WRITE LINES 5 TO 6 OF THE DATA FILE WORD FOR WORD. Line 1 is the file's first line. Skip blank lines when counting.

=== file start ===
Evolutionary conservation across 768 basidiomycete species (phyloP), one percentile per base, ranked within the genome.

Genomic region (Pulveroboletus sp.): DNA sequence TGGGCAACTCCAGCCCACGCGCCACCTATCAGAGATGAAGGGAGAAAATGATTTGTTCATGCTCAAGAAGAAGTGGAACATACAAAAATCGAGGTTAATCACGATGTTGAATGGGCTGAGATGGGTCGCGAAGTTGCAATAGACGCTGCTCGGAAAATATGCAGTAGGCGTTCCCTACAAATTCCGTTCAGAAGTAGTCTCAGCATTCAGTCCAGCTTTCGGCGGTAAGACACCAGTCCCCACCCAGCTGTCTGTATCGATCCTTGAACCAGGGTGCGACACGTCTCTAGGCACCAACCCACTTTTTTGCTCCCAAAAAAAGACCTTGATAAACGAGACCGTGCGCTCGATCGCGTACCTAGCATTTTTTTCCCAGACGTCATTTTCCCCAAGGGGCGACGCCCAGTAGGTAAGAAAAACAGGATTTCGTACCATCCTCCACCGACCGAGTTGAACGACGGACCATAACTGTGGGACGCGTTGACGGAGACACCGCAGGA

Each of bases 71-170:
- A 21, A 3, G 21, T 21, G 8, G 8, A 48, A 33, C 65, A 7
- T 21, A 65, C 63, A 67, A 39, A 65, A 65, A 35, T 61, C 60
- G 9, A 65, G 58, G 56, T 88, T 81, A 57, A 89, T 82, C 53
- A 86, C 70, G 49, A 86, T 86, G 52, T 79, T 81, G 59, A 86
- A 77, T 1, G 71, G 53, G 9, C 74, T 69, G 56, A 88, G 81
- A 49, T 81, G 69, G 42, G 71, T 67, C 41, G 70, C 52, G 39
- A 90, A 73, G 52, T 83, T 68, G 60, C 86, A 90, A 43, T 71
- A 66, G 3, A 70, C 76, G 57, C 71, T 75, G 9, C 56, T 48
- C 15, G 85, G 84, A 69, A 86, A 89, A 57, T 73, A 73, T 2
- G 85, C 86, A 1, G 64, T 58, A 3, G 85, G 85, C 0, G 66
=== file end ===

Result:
- T 21, A 65, C 63, A 67, A 39, A 65, A 65, A 35, T 61, C 60
- G 9, A 65, G 58, G 56, T 88, T 81, A 57, A 89, T 82, C 53